The biggest obstacle to detecting dark matter this way is the large number of background particles (particles that aren’t dark matter) that also hit your detector and create signals. There are lots of other particles, like muons (the heavier cousin of an electron) raining down from space in the form of cosmic rays, that are around in abundance and would completely swamp any dark matter signal that might be there. Unlike dark matter, these particles are not weakly interacting, so we go a mile underground in order to put a mile of rock above our heads and shield our experiment from most of the incoming particles. Many materials also emit other types of particles, so all of our equipment and materials have to be extremely pure and clean. We also put the detector inside a big tank of water in order to further shield it, this time against particles coming from the rock of the cavern walls.
When it is completed in 2020, LZ will be the most sensitive dark matter detector in the world. Will we actually discover dark matter? Who knows! All we can do is build the best detector we can and hope that Nature cooperates with us. If not, we’ll go back to the drawing board.
LZ is an international collaboration of over 250 scientists and engineers from around the world, and SLAC is one of the major players. At SLAC, we have several main roles. First, we have built a small-scale version of LZ here which we call the “System Test”. Why? Because it tests systems. I told you we were bad at names. This prototype tests many of the critical systems of LZ, including things like xenon circulation and the high voltages needed to create the electric fields. We have a number of post-docs, graduate students, undergraduate students, engineers, and other research scientists who are responsible for building, maintaining, and running this detector. We then analyze the data that comes out and transfer this knowledge to inform the design of LZ. We make sure to solve any problems ahead of time, so they don’t slow us down when we want to turn our full-scale detector on for the first time.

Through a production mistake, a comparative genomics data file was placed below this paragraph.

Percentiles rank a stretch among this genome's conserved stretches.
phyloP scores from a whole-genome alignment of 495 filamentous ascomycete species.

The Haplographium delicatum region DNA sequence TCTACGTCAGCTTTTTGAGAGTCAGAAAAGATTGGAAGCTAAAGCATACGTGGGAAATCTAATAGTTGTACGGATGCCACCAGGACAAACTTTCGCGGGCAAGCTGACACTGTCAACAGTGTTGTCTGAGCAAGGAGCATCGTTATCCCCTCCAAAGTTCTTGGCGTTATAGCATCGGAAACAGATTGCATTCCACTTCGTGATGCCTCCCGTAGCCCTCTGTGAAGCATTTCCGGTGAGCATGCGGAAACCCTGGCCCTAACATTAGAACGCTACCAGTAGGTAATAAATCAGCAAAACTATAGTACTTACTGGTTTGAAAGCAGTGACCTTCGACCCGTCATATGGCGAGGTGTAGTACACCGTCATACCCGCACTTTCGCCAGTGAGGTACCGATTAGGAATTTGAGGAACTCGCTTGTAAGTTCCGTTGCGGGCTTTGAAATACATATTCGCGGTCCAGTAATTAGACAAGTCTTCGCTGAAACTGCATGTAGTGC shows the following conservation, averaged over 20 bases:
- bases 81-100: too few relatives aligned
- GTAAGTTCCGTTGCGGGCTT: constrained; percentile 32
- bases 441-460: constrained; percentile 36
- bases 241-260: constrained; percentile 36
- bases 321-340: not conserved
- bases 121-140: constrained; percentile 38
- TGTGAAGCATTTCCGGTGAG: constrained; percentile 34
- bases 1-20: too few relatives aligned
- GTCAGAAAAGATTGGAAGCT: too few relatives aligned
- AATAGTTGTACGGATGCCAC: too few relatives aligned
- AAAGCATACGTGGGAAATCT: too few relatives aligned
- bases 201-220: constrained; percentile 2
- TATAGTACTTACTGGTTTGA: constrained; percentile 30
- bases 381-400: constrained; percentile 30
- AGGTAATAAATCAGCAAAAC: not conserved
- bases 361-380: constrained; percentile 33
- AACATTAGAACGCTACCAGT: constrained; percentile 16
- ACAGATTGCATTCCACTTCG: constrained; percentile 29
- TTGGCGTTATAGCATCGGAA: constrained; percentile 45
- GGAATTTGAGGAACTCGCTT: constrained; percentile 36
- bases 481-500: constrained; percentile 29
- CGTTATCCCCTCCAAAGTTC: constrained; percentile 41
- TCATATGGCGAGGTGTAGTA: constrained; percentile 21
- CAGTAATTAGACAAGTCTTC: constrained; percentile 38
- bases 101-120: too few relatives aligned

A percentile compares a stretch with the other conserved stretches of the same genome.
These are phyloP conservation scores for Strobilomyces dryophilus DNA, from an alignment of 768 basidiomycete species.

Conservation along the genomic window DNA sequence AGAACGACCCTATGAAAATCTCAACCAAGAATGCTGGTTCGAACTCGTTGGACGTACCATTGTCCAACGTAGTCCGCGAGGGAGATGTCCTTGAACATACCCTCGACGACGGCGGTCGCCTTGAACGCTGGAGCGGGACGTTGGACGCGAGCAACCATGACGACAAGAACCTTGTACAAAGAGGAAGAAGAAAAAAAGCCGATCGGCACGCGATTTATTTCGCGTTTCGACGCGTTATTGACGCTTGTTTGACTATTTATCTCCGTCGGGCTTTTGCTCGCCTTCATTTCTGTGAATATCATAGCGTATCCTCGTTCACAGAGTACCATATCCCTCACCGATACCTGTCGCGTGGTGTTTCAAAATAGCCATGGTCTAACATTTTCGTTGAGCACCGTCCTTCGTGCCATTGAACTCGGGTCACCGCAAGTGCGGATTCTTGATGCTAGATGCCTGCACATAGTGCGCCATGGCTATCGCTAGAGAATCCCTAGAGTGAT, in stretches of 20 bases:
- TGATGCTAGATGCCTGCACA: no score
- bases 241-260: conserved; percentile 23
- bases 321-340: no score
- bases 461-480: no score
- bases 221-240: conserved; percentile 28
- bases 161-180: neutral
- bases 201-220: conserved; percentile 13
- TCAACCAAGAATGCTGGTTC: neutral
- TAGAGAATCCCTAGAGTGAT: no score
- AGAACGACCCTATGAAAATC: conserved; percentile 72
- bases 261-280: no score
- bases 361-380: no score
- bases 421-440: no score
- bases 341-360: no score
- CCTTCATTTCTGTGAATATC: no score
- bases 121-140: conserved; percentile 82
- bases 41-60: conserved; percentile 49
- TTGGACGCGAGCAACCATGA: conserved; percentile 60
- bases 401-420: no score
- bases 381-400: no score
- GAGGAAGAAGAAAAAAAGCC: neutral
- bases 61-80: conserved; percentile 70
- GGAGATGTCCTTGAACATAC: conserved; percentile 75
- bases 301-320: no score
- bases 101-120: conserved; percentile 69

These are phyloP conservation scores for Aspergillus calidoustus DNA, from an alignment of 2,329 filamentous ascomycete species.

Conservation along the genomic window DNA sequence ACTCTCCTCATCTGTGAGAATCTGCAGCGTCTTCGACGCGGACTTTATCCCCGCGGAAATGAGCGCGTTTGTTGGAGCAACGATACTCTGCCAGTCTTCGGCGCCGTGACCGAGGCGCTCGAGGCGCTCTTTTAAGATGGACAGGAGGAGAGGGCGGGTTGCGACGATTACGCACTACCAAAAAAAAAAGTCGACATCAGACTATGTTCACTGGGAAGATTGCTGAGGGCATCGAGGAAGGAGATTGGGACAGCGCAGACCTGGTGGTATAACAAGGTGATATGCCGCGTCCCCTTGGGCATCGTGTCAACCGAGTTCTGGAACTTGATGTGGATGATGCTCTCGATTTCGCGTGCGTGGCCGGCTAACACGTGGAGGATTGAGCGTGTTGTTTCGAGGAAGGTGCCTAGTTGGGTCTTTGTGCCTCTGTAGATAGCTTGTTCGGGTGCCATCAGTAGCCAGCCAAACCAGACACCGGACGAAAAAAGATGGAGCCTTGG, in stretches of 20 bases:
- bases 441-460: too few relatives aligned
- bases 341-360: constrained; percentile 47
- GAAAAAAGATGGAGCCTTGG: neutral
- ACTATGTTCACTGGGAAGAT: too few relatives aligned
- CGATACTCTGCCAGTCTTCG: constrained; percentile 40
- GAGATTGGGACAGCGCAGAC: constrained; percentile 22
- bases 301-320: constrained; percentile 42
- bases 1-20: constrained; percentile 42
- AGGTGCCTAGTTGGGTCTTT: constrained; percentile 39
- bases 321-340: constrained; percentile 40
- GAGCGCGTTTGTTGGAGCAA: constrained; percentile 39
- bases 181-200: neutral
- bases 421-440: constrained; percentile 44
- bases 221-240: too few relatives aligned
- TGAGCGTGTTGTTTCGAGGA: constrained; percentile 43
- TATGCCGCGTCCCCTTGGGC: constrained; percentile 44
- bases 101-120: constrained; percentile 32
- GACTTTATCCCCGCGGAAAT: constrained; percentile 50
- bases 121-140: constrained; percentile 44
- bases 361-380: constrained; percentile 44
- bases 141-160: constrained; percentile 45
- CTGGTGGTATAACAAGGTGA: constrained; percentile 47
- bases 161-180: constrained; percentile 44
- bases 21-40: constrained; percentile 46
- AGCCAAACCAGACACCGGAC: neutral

Our second role is that of xenon purification. In order to eliminate as many backgrounds as possible, the xenon that goes into LZ has to be very pure. Since xenon is a noble element, it is actually rather easy to purify. The biggest problem is krypton - another noble gas. That means typical purification techniques won’t work on it. And the xenon can only have fifteen parts per quadrillion of krypton. That’s a million times higher than in the xenon we buy! At SLAC we are building a system that will clean all of the xenon using one ton of charcoal. When we push the xenon and krypton through the charcoal, the xenon travels through more slowly than the krypton. Over time, they separate and we can get rid of the krypton. All 10 tons of LZ xenon will first come to SLAC to be purified before being shipped off to South Dakota.
Finally, we are responsible for creating the LZ “grids”. These are giant metal meshes that are used to create the electric fields for the detector. There was nothing commercially available that fit the bill, so we designed and built a literal loom in order to weave these grids. It actually quite amazing - you can find a nice video here.
Two years after deciding to join LZ, I still love my job. I still love going to work every day, and even though some have left and some have joined, our group still feels like a family. Doing physics in our group requires a number of different tasks and skills. Going to work each day I face new challenges and learn new things. We design things, build things, break things, fix things. Analyze data, run simulations to make predictions. Use the physics we have learned in school to determine design drivers, and make decisions on the best design. We work independently to drive projects forward, and also contribute to team efforts. Some of my days are spent at my computer trying to figure out what our latest data is trying to tell us. But my very favorite days are when I get to work with my small team, crawl around in the lab, and work on building the detector. It’s like adult Legos!